Table of contents:

How to protect yourself from emotional abuse from your parents
How to protect yourself from emotional abuse from your parents

Violence isn't just about bruises and bumps. Psychological abuse also leaves traces on a child's social, emotional and mental development.

How to protect yourself from emotional abuse from your parents
How to protect yourself from emotional abuse from your parents

How to know if you are experiencing emotional abuse

Many parents do not realize that their behavior is hurting the child. They may not know how to behave differently, or even think they are doing good to you. Nevertheless, they can be recognized by some signs.

Your parents belittle your dignity

They may try to pass it off as a joke, but there is nothing funny about it. If your parents often laugh at you, publicly belittle your dignity, brush off your opinions and problems, say that you are a failure and can never do anything right, then you are in a situation of emotional abuse.

Parents are in control of your every move

This behavior, when your parents constantly try to control you, get angry if you make decisions yourself, or reject your right to independence, is also an indicator of emotional abuse. Moreover, they themselves may feel that they are simply doing parental duty.

Parents blame you for all the troubles

Some parents blame their children for all their problems, refusing to take responsibility for their lives and feelings. If you are told that it is your fault that your parents had to leave their careers, or that your parents divorced because of you, this is also a form of emotional abuse.

Parents ignore you

Another sign is a boycott by your parents when they stop talking to you, if you have offended them in some way, are not interested in your feelings and needs, or try to shift the blame for their neglect on you. Love and attention should not be bargained for.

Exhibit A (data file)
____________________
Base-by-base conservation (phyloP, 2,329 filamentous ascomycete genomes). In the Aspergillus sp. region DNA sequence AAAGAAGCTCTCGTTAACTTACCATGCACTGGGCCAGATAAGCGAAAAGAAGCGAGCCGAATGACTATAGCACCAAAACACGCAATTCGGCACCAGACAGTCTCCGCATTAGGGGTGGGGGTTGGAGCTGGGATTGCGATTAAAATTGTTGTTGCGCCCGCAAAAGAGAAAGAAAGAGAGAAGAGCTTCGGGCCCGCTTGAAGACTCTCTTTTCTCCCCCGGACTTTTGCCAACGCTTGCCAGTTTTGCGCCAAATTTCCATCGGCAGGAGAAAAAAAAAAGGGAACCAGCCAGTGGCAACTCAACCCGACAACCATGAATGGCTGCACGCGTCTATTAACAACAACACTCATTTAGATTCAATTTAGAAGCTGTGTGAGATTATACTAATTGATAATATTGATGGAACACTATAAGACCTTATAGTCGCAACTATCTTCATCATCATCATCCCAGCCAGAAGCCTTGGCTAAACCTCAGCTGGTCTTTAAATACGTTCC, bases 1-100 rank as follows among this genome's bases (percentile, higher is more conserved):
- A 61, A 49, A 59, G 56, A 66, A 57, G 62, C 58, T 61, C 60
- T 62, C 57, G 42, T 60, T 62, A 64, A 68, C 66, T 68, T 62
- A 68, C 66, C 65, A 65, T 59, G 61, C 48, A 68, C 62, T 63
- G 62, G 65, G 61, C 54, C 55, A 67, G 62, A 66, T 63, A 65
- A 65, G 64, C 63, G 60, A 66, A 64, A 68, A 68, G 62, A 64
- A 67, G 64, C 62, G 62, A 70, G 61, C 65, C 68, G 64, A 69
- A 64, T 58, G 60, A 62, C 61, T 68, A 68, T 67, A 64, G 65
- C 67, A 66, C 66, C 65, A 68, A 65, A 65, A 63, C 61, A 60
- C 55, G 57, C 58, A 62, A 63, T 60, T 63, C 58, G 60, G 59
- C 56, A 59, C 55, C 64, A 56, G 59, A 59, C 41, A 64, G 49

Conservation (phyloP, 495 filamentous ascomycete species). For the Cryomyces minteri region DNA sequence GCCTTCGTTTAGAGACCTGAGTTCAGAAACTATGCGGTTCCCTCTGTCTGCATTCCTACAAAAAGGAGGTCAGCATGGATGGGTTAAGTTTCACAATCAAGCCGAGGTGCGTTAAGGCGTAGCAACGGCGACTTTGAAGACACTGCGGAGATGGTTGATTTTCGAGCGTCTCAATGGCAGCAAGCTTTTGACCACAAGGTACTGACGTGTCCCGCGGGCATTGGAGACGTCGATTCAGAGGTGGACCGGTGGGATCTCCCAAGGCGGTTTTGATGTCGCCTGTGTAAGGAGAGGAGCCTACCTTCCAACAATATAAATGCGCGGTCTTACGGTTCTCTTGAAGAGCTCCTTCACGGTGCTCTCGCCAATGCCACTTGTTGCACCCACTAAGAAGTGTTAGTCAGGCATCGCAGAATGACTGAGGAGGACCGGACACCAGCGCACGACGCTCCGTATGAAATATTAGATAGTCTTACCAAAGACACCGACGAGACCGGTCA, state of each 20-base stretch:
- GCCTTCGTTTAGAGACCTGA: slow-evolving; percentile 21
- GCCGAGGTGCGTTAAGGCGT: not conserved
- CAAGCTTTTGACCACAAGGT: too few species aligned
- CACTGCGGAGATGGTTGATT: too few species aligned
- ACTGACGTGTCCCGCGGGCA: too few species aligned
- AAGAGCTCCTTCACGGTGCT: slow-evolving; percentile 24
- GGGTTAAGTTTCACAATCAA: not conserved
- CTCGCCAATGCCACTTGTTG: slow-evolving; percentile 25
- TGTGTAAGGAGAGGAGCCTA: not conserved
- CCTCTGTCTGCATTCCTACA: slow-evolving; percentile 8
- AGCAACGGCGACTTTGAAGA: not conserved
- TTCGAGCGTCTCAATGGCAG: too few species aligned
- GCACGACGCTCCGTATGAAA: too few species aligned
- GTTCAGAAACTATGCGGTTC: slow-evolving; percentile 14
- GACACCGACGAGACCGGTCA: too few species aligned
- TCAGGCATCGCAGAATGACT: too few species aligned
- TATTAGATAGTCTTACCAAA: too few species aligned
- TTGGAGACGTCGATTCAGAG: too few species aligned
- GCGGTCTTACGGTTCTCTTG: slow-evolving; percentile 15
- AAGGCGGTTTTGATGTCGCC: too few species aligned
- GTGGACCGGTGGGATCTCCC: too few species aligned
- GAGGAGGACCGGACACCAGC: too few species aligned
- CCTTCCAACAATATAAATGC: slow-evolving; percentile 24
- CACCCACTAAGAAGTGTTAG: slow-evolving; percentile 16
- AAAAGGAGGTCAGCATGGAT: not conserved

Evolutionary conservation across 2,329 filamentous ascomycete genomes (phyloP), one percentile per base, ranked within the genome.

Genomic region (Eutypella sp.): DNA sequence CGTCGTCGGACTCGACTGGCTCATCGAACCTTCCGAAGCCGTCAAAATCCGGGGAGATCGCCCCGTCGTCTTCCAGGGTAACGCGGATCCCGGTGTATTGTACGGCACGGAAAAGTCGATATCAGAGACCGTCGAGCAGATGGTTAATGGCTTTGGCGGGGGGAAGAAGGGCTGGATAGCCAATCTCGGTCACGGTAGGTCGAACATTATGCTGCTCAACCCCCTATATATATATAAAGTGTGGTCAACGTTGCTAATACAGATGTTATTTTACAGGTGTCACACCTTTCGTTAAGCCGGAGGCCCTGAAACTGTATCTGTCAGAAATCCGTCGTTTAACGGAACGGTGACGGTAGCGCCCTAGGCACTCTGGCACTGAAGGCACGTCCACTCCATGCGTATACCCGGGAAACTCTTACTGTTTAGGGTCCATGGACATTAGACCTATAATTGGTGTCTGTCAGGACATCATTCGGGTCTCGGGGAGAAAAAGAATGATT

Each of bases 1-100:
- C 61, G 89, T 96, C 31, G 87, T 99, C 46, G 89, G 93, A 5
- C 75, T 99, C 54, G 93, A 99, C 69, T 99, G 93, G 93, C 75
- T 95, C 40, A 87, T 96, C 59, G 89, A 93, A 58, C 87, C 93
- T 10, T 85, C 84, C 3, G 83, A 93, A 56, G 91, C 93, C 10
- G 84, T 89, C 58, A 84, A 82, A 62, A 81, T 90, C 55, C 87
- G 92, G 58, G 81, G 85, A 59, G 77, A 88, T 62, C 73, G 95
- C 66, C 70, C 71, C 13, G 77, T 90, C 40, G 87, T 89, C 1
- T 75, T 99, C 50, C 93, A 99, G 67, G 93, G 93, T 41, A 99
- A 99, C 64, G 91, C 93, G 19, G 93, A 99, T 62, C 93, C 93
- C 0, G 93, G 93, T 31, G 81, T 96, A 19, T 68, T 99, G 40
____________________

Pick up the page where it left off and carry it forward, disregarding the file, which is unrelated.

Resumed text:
Parents always put their interests ahead of yours

Parents with a narcissistic tendency often see their child as an extension of themselves. They try to manipulate him to do what they think is right, without thinking about what is important for the child himself, and get upset if you do not meet their expectations.

How to deal with emotional abuse

Create distance between yourself and your parents

  1. Don't let your parents use guilt to make you listen to the insults. When they start screaming and humiliating you, leave. If you live together, go to your room or to one of your friends. If you live separately, stop calling and coming. If you do want to maintain a relationship, set boundaries right away. Say, "I will call once a week, but I will hang up if you start insulting me." And don't forget that you don't have to make excuses or respond to hurtful words.
  2. Try not to depend on your parents for anything. Make friends yourself, make money yourself, and move out as soon as you get the chance. If during your studies you cannot do without material support, be sure to mark the boundaries in the relationship.